Thursday, July 26, 2018

WIldcard Run (Summer Season Finale – Mount Olympus Mashup!)-07/26/2018

From Coach Toby:

We finish this season where we started – with a mashup run! Mashups combine a little bit of everything – trails, pavement, flats and of course a wildcard favorite, hills. As a full body workout, the training benefits of these types of short runs are tremendous. In addition, they allow runners to practice and development skill and confidence in running different types of terrains.

After a 5-10 minute warm up at Kezar, we’ll do a 3.5 mile (total distance) “loop” including a beautiful forest run through the city’s “Interior Greenbelt” and a short stop at Mount Olympus, another less known but no less spectacular San Francisco peak.

Watch for bikes & cars along the way. And of course share the trail with rabbits in the forest.

Please review the route map via this link...


https://www.mapmyrun.com/routes/view/2169378391

Directions:

Exiting the stadium’s west entrance, turn left.
Left on Frederick St.
Right onto Willard St (just in front of Kezar Stadium entrance)
Head up Willard St (enjoy the climb)
Right onto Belmont St.
Left onto Edgewood St.
Edgewood dead-ends at the forest edge. Proceed into the forest on Edgewood Trail
Proceed to intersection with Historic Trail.
Left onto Historic Trail and proceed down through the forest all the way to Stanyan St.
Left onto Stanyan and then immediate quick right onto 17th St .
Running on the left side of 17th Ave, run towards and cross Clayton Street
Immediately after Clayton St, turn left onto staircase (Monument Way – this may or may not be marked with a sign)
At top of staircase, left turn onto Upper Terrace.
Run around Upper Terrace (it’s a loop).
Climb up the steps to the Top of Mount Olympus
Exit back onto street and complete the loop back to the staircase.
Go down the staircase
Right onto 17th St.
Right onto Clayton St.
Take Clayton to the Panhandle. (Cross Oak St)
Left onto Panhandle pedestrian path
At end of Panhandle, left onto Stanyan, then quick right to cross Stanyan.
Run along Kezar Drive back to Kezar Stadium.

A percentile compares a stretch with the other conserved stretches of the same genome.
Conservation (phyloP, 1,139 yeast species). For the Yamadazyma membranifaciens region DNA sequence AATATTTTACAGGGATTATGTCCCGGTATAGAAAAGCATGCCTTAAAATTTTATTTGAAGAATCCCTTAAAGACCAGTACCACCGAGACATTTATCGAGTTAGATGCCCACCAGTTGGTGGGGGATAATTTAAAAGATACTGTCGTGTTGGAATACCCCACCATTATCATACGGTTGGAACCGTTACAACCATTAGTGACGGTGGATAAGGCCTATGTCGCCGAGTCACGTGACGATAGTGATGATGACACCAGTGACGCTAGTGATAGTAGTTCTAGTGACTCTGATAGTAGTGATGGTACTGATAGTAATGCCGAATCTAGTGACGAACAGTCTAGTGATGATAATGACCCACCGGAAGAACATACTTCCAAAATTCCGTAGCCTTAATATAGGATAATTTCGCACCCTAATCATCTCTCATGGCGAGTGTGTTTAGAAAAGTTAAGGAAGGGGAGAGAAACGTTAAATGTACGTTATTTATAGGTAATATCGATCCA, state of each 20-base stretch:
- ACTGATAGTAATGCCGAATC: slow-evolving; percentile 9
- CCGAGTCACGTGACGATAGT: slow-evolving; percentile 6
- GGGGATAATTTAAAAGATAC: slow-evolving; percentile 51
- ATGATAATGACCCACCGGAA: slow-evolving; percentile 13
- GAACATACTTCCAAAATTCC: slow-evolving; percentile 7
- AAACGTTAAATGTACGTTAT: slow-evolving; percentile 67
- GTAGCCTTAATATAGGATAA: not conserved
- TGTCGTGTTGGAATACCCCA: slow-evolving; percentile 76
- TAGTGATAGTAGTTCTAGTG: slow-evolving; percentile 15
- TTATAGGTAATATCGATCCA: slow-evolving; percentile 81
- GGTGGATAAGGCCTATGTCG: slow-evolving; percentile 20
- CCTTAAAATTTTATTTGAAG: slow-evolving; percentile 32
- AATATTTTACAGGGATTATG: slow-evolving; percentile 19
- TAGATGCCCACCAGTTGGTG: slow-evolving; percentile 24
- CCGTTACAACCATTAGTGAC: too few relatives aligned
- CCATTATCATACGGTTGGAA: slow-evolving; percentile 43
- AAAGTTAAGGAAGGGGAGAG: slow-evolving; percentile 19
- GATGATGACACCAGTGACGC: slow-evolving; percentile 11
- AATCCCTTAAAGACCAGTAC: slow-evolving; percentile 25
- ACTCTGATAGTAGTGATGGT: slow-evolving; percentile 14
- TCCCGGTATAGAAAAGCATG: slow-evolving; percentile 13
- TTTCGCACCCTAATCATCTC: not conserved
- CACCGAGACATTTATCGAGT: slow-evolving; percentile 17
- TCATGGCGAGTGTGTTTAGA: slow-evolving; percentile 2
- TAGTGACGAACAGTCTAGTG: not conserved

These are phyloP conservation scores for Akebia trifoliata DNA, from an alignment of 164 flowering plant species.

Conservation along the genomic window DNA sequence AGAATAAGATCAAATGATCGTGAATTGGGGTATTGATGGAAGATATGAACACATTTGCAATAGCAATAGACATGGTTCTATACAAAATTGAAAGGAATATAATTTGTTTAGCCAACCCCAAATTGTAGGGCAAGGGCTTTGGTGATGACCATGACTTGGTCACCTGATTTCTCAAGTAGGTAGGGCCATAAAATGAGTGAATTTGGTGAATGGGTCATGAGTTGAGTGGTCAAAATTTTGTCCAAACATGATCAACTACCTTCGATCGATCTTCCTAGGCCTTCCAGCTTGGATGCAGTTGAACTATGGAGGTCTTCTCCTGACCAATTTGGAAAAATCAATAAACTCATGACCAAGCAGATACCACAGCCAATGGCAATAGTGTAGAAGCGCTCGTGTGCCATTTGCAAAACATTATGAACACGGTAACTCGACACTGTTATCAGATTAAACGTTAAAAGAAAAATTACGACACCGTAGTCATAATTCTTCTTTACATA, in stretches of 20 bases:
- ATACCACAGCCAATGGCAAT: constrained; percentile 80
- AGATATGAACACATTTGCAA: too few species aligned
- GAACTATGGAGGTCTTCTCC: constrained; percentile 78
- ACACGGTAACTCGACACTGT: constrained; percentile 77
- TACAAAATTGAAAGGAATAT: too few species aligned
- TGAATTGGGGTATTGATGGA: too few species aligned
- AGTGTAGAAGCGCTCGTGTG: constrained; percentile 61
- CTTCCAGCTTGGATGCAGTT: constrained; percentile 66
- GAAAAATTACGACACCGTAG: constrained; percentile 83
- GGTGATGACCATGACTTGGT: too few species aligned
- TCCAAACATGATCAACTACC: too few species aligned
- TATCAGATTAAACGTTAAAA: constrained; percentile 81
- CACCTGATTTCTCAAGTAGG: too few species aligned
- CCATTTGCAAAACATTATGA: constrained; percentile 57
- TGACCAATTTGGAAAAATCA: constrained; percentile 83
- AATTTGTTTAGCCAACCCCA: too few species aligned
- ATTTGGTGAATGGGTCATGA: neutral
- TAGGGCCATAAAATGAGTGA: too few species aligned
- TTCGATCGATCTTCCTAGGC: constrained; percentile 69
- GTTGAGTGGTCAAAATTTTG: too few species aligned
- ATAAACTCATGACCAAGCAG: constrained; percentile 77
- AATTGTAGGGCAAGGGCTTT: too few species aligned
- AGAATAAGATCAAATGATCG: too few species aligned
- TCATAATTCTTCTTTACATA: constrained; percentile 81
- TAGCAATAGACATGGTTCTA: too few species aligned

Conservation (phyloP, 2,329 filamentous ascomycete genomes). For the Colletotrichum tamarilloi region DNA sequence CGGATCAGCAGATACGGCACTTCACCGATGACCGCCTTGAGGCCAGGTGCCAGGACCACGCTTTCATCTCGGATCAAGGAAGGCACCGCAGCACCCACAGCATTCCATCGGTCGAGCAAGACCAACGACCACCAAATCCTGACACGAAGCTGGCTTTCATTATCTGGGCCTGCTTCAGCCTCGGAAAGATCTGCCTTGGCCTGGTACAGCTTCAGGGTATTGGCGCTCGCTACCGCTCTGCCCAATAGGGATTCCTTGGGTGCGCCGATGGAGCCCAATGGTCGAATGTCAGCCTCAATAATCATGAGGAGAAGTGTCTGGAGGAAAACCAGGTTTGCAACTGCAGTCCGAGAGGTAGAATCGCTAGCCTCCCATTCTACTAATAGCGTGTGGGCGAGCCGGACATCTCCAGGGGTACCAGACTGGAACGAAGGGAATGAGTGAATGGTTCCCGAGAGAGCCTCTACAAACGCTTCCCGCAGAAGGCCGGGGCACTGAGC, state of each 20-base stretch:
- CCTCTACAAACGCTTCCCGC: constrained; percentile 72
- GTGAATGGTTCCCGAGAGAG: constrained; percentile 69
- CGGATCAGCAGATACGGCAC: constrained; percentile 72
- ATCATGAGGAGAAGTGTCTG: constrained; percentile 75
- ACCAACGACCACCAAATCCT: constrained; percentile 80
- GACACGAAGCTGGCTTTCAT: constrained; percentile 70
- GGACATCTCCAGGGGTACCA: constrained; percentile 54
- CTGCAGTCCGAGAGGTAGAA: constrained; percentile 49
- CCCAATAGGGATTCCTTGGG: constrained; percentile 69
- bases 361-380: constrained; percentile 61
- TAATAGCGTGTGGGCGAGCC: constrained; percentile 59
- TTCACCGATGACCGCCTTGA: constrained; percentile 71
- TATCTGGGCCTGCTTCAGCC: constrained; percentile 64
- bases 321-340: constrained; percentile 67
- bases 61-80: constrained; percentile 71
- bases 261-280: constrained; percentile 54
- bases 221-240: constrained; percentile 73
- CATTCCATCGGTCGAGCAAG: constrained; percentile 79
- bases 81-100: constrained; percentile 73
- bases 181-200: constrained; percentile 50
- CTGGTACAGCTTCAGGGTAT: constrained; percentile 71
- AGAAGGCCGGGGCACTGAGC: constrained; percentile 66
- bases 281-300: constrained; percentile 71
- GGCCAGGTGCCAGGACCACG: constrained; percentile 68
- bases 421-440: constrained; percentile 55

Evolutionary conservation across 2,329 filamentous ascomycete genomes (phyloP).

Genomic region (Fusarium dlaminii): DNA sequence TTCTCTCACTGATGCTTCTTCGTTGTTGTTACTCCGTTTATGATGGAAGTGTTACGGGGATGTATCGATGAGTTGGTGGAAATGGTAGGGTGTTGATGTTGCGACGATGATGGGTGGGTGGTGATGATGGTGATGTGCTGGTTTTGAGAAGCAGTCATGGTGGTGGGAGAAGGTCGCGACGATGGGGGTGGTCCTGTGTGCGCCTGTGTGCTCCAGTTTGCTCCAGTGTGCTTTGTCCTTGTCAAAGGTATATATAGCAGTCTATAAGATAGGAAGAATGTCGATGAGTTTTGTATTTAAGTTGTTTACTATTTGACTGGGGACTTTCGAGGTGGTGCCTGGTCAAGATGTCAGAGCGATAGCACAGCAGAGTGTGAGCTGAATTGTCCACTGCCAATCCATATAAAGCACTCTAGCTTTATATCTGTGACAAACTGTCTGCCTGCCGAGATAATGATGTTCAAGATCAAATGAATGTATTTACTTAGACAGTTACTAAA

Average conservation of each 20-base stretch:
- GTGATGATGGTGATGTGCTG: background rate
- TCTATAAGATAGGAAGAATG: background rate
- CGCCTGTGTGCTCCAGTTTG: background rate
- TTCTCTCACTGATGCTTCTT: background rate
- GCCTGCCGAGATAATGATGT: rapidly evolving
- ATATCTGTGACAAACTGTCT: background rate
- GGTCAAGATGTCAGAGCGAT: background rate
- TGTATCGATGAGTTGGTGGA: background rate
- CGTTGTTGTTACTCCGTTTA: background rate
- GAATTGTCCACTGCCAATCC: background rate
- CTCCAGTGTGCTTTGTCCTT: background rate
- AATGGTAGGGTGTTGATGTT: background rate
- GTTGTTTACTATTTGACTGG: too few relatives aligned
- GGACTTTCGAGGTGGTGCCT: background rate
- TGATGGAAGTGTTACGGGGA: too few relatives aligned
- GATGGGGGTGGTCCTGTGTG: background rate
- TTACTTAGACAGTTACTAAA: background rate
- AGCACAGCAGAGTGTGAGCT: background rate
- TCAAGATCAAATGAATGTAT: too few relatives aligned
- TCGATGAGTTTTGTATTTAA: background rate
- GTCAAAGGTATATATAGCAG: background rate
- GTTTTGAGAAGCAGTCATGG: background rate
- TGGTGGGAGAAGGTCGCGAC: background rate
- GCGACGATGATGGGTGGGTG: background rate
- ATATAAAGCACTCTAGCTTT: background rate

Mashup complete!

Monday, July 23, 2018

RACE WEEK FLIGHT PLAN-SAN FRANCISCO (HALF OR FULL) MARATHON!

You’ve logged the miles, you’ve done the crostraining, you’re a few days away from getting your race bib, BUT, do you have everything covered? I’ve outlined below a ‘proposed’ race week itinerary that should have you good to go on race day. Read on!
Monday-
-Identify your race day wardrobe.
Make sure whatever you choose is something you’re comfortable running in. Plan for the weather conditions! Take a look at the extended forecast and plan accordingly! You may want to bring a few different options.
Try to make sure your wardrobe includes the Run Club shirt so we can readily identify you on the course! I will be getting QUALITY glamour shots and possibly video footage on race day! Your 13.1 miles of glory will be immortalized forever! :) 
If you STILL have not claimed a Run Club shirt, show up on Thursday night at Kezar and I will give you one!
-Nail down your travel plans.
You want to plan on getting to the race start 30-45 minutes in advance of the actual start. FYI, The first half marathon starts at 6:30AM. The second half marathon starts at 6:45AM. Figure out how you’re getting to the start of the race NOW! Don’t wait until later this week.
Arriving well in advance of the start of your race will give you time to use the restroom, warmup, and make your way to the start. For those driving in on race morning, allow PLENTY of time! It will likely take time to find parking if you’re driving over.
Tuesday-
-Scout the course.
Check out the course info/maps. Identify the hills, the tough sections, and everything in between.
-Attend our FINAL Tuesday night run at PSOAS! :) 
If you have any last minute pre-race questions/concerns, Coach Nichole will be there to address them!
-Lube if necessary.
Some of you have complained about blisters on your toes/feet and chafing during the course of our training. Well, there’s a handy product out there called ‘Body Glide’ that you can apply to your feet, thighs, underarms, or any other area where you encounter friction based irritation that will help reduce/eliminate this. It may be time to invest in some. Alternatively, you can use Vaseline, but it can be a bit on the greasy side.
Gentlemen, if you have experienced chafing of the nipples (my apologies if this grosses some of you out), stick a band-aid on both nipples and you should be good to go.
Wednesday-
-Schedule a sports massage.